BP Announces Sale of California Refinery Following 2010 Gulf Oil SpillSeptember 1, 2012
According to a recent article featured in the Houston Chronicle, BP’s recent 1 billion dollar sale of its California refinery can be considered a part of what some are calling a “corporate garage sale.” Sources say the move was a part of BP’s long term plan to raise money and curb global operations by divesting 38 billion dollars in assets by the end of 2013.
According to the Chronicle, all is going as planned considering BP has raised $26.5 billion from asset sales in the past two years. This leaves around $11 billion to be raised in order for the company to reach its goal. According to BP, the company plans to keep its assets which it can create the highest value and generate the most profit, and sell off the rest. The BP divestment strategy comes in the wake of the 2010 Gulf Coast oil spill, after which BP set up a $20 billion trust from which to pay expenses. The company then raised the divestment to $30 billion later on.
Although BP may have been forced into the divestment plan, industry insiders believe that BP has received good value for the assets which have been sold. Analysts say that because there was more interest in BP assets than anticipated, BP was able to take its time in order to maximize the value of its assets. BP representatives have reported that a significant portion of the divestments have been in the exploration-production area. Reportedly, BP has sold upstream interests in Colombia, Venezuela, Vietnam, the North Sea, and the U.S.
Further, sources say that in May of this year, BP identified several older fields in the Gulf of Mexico it planned to sell, including the Marlin, Horn Mountain, Holstein, Diana Hoover, and Ram Powell. BP has also been adamant that the divestment program does not mean that the company plans to leave the Gulf of Mexico. Reportedly, the company currently has 6 drilling rigs in the Gulf and plans to have 2 more by the end of 2012. BP reports that it plans to spend $4 billion a year over the next 10 years on a new wave of projects in the region. In June, BP says it began production at the Galapagos development, a deep-water project 140 miles southeast of New Orleans that is tied to the Na Kika platform.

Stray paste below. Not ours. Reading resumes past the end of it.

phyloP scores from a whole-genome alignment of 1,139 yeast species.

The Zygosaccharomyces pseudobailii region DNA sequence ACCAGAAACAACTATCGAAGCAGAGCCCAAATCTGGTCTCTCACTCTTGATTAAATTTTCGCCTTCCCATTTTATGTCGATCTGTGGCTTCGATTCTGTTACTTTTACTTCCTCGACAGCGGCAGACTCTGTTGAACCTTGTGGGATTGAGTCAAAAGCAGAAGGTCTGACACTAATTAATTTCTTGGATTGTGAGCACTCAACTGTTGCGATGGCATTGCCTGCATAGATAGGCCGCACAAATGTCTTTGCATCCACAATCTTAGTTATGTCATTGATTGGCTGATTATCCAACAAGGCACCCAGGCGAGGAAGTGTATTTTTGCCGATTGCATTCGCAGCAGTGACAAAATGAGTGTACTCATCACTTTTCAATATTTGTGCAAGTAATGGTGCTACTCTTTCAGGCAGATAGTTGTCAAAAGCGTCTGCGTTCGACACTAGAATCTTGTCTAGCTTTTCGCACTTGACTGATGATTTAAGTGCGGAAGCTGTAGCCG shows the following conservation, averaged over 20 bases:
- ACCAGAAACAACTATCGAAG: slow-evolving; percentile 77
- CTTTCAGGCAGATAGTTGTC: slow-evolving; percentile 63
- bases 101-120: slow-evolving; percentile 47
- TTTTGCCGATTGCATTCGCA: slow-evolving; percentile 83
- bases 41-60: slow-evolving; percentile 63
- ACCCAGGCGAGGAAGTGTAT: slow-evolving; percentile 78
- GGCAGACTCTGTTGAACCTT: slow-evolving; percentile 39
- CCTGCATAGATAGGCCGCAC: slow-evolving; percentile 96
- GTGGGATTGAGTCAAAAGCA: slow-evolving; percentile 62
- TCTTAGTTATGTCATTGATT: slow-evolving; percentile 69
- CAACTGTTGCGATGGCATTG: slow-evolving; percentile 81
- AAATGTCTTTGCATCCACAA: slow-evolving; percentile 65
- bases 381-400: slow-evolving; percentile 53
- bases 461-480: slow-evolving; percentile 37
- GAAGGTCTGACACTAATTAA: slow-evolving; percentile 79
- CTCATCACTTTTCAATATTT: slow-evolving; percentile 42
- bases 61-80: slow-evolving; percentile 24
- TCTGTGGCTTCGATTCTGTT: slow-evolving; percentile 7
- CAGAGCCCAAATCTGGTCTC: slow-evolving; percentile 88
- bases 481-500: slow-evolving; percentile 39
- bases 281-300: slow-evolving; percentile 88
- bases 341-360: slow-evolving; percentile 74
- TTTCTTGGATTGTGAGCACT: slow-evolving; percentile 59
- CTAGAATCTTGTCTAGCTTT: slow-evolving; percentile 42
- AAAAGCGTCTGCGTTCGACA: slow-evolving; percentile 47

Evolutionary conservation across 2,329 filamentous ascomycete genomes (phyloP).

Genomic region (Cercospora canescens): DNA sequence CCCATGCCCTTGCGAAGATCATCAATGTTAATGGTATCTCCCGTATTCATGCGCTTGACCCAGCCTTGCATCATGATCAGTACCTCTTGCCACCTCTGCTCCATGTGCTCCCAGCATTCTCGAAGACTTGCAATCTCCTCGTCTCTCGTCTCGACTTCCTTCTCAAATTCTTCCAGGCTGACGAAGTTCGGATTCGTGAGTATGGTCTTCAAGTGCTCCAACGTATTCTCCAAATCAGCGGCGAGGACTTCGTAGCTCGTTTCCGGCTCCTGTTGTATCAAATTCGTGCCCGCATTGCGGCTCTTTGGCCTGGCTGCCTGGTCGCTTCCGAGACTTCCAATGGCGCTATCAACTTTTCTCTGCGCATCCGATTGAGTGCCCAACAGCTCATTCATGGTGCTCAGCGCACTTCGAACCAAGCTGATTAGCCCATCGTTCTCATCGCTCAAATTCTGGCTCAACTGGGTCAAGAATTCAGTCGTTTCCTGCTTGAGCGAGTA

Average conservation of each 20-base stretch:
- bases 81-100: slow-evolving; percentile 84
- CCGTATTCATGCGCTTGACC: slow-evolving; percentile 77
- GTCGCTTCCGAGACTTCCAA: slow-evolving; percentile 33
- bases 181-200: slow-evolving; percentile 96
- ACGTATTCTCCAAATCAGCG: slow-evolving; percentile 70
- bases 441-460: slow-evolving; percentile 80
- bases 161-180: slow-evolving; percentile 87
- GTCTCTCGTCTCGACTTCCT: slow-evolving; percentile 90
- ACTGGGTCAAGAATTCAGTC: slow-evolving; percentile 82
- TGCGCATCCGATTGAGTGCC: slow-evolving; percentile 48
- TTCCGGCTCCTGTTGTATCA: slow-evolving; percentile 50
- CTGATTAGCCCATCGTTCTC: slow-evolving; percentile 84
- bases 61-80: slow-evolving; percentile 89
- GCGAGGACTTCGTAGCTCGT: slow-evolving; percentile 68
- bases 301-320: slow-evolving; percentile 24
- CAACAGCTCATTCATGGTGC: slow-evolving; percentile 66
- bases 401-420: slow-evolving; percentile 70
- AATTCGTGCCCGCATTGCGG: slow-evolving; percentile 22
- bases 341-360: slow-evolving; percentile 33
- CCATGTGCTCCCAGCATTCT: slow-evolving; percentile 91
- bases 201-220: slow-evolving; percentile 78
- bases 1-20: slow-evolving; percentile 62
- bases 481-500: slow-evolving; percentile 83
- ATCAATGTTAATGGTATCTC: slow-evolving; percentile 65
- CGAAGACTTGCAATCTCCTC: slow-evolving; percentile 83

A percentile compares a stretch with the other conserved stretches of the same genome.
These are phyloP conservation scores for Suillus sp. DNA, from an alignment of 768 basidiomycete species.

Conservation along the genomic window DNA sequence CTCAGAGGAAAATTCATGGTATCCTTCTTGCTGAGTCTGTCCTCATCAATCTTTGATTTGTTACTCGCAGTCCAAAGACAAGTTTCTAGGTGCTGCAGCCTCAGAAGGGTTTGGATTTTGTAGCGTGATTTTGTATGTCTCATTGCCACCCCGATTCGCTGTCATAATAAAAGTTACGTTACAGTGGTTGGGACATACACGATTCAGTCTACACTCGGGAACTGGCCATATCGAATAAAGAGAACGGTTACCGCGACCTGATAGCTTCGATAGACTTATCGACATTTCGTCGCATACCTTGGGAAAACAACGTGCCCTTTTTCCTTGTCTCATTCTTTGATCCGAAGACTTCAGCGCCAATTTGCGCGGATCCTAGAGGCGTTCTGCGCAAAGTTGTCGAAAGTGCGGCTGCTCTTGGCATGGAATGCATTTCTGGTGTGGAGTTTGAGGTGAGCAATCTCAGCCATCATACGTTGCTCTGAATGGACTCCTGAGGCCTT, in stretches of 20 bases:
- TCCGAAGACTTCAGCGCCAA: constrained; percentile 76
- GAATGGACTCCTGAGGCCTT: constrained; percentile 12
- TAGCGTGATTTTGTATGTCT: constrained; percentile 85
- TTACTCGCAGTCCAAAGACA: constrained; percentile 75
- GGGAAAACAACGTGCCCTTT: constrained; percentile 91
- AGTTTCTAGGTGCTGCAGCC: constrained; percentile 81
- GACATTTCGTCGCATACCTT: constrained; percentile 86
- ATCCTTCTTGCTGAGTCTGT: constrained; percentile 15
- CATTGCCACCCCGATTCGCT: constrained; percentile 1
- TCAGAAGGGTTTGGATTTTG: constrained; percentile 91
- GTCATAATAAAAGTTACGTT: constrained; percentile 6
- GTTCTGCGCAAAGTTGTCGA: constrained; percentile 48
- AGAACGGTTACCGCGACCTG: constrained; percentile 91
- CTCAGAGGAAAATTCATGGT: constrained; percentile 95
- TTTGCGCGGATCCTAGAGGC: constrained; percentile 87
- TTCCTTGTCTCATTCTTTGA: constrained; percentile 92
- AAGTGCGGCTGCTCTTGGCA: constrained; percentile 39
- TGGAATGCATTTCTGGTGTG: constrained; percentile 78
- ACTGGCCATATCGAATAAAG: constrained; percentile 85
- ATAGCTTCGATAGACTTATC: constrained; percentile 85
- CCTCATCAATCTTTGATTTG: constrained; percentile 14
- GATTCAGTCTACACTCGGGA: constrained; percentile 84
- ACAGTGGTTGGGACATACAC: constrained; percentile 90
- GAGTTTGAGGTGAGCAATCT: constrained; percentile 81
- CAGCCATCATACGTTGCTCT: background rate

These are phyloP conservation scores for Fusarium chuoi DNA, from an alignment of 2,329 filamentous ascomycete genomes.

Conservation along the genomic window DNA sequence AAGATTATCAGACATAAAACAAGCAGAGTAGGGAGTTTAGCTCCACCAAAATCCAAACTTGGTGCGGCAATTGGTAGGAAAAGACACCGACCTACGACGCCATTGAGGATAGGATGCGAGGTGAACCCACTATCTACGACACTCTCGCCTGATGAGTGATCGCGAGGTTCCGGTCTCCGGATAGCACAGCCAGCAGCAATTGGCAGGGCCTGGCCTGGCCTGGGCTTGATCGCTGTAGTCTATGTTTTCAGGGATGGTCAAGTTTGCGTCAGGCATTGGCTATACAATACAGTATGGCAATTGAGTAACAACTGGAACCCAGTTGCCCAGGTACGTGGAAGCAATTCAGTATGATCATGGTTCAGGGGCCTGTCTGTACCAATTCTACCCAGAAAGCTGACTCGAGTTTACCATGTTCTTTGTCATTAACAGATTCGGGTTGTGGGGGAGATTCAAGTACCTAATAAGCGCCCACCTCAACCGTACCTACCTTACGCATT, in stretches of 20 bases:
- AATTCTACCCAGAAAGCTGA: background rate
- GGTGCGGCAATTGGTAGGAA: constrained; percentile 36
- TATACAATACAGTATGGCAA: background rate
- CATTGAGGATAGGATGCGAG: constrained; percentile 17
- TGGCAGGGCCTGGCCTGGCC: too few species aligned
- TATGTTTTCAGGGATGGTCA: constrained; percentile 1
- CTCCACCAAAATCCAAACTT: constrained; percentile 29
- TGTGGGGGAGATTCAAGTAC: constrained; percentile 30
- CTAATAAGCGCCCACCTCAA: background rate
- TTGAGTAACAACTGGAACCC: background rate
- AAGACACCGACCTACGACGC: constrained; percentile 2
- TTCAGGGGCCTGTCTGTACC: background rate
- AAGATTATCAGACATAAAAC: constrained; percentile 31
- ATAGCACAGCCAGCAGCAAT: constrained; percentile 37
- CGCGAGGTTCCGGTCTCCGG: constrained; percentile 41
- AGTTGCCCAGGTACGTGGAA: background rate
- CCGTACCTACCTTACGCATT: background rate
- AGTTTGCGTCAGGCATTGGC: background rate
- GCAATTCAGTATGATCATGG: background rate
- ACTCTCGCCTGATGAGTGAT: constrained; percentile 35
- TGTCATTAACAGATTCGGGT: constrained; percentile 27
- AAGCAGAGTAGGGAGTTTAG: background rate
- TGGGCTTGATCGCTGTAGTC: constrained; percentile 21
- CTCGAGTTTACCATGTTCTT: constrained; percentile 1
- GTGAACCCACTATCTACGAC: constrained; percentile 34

Reportedly, BP is following the same divestment pattern for its natural gas assets, as it has sold off mature and lower-producing assets. In June, for example, it sold the Jonah and Pinedale natural gas fields in Wyoming to Houston-based Linn Energy for $1 billion. Industry insiders say the deal was a positive for Linn as well, as the producing fields require relatively little investment to run. Sources say the upstream divestments will bring BP production to about 2.3 million barrels of oil equivalent per day, down from its 2009 level of just under 4 million barrels.
Reportedly, BP is also trying to lighten its refinery portfolio, having recently sold its refinery in Carson California for $1.2 billion dollars. However, some financial analysts view the potential sale of its Texas City refinery as more of a challenge, because of its size and its history of maintenance issues and fatalities, including the 2005 explosion that killed 15 workers. Financial insiders say the refinery is exceptionally large and some people doubt whether the refinery can be sold in a timely manner. Sources say the refinery can process 475,000 barrels of crude per day, compared with 265,000 barrels at the Carson, California plant.
According to the Chronicle, BP has also recently announced that after a history of royalty, tax and legal issues, it plans to sell its half interest in TNK-BP, a Russian joint venture oil company. Reportedly, Alfa Access Renova, a Russian consortium that owns the other 50 percent, has expressed interest in buying BP's share, as has Rosneft, Russia's state-owned oil company. Reportedly, while the expected proceeds could range from $20 billion to $30 billion, the deal is not included as part of BP's $38 billion divestment goal and does not have the 2013 deadline.